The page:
Australia's Luck Has Run Out
Australia’s record of 26 years without a recession flatters to deceive. The gaudy numbers mask serious flaws in the country’s economic model.
First and most obviously, the Australian economy is still far too dependent on “houses and holes.” During part of the typical business cycle, national income and prosperity are driven by exports of commodities -- primarily iron ore, liquefied natural gas and coal -- that come out of holes in the ground. At other times, low interest rates and easy credit boost house prices, propping up economic activity. These two forces have combined with one of the highest population growth rates in the developed world (around 1.5 percent annually, driven mostly by immigration) to prop up headline growth.
Yet a significant portion of housing activity is speculative. Going by measures such as price-to-rent or price-to-disposable income, Australia’s property market looks substantially overvalued.
Meanwhile, GDP per capita has been largely stagnant since 2008. Australia’s manufacturing industry, once a significant employer and an important part of the economy, has increasingly been hollowed out. The country’s cost structure is high. Improvements in productivity have, as elsewhere, been lackluster. Infrastructure is aging and unable to cope with the demands of a rising population, especially in major cities. Australia stands at 21st place in the 2017 Global Competitiveness Report. It ranks 15th in the World Bank’s ease of doing business list.
Attempts to diversify the economy have had mixed results. Tourism and service exports, mainly of education and health services, have expanded significantly. But they’re nowhere near replacing the revenues brought in by mineral exports.
Second, a debt bomb is growing Down Under. Australia’s total non-financial debt is over 250 percent of GDP, up around 50 percent since 2010. Household debt is currently over 120 percent of GDP, among the highest proportions in the world. The ratio of household debt to income has nearly quintupled since the 1980s, reaching an all-time high of 194 percent.
Stagnant real incomes have contributed to the problem, as have high home prices and the associated mortgage debt. Despite record-low interest rates, around 12 percent of income is now devoted to servicing all this debt. That’s a third more than in 1989-90, when interest rates neared 20 percent.
Government net debt borrowing, ostensibly low at around 20 percent of GDP, is higher than it looks. That figure ignores borrowing by state governments, which adds around 10 percent to government debt levels. It also ignores contingent liabilities, such as implicit government guarantees. These relate primarily to Australia’s large banking system, which accounts for over 200 percent of GDP. In 2008, the government was forced to guarantee bank deposits and borrowing to ensure liquidity. In addition, governments implicitly bear a portion of the risk of private-public partnerships used to finance essential infrastructure and services, which can’t be allowed to fail.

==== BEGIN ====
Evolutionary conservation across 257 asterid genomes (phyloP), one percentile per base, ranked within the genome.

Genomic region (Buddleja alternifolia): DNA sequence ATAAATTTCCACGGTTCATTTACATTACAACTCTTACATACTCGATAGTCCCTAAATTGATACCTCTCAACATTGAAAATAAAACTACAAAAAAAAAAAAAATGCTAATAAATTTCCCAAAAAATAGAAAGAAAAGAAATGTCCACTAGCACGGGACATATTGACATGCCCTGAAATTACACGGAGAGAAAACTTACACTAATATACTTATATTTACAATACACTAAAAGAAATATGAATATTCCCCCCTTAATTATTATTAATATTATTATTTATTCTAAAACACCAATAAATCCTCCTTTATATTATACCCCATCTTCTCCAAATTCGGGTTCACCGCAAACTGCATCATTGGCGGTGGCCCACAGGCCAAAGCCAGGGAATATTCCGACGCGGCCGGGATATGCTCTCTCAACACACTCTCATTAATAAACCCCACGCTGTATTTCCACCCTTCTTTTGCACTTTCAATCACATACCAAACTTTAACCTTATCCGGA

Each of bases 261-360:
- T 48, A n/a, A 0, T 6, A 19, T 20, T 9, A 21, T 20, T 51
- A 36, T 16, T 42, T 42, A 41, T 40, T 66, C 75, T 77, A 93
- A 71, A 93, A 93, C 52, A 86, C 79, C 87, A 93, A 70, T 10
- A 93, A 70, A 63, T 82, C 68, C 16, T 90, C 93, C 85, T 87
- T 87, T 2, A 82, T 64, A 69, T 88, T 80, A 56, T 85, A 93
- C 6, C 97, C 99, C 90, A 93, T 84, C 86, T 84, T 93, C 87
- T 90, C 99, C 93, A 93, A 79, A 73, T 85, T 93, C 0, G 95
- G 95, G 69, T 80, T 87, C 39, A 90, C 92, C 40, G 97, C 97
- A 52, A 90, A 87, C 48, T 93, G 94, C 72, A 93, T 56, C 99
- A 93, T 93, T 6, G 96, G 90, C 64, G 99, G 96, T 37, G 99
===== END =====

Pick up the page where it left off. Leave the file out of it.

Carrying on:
Public finances are deteriorating, since strong growth in the commodity sector no longer offsets weak domestic conditions. Budget deficits reflect an eroding tax base and an aging population, which is driving up health, aged care and retirement expenditures.
The high debt levels increase the risk of a banking crisis, which could be sparked by rising losses on real estate loans. Australia’s especially vulnerable because of its dependence on foreign capital; foreign net debt tops 50 percent of GDP, much of it borrowed by banks to cover the shortfall between loans and domestic deposits.
High debt levels also limit the government’s policy flexibility. Lower interest rates have proven ineffective in stimulating the economy, as over-indebted consumers are reluctant to spend more. At the same time, easy money has inflated the prices of homes and some financial assets, benefiting the rich and exacerbating inequality.
The central bank has to be wary of normalizing rates, given the impact higher rates could have on house prices and on financially stressed borrowers. Engineering a reduction in the value of the currency could affect the ability of Australia to borrow internationally and reduce demand for Aussie-denominated securities. Devaluation would also potentially increase inflation, putting pressure on interest rates.
Finally, Australia’s close political and defense ties to the U.S., and the widespread view that it is a European Christian nation, complicate its trading relationship to Asia. This is especially true of China, which absorbs over 30 percent of Australia’s exports.
Australian criticism of regional governments over human rights and capital punishment is seen as interference in domestic affairs. Asians deride Australia’s hypocrisy, pointing to the historical abuse of its indigenous population and recent treatment of asylum seekers. Australia’s “Whites Only” immigration policy ended only in the early 1970s. Recent decisions restricting foreign investment smack of latent xenophobia.
All these problems are exacerbated by political uncertainty and policy inertia. Australia has had six prime ministers in eight years. Support for the major parties has declined, even as a number of populist parties have gained. Ruling governments have needed to govern in complex coalitions. A hostile Senate has limited their capacity to legislate.
Instead of educating the country about the need for far-reaching reforms, the government seems to be casting about for new slogans -- “clever country,” “knowledge economy,” “ideas boom.” In fact, if it wants to remain a “Lucky Country,” Australia will have to change significantly -- and quickly.
To contact the editor responsible for this story:
Nisid Hajari at firstname.lastname@example.org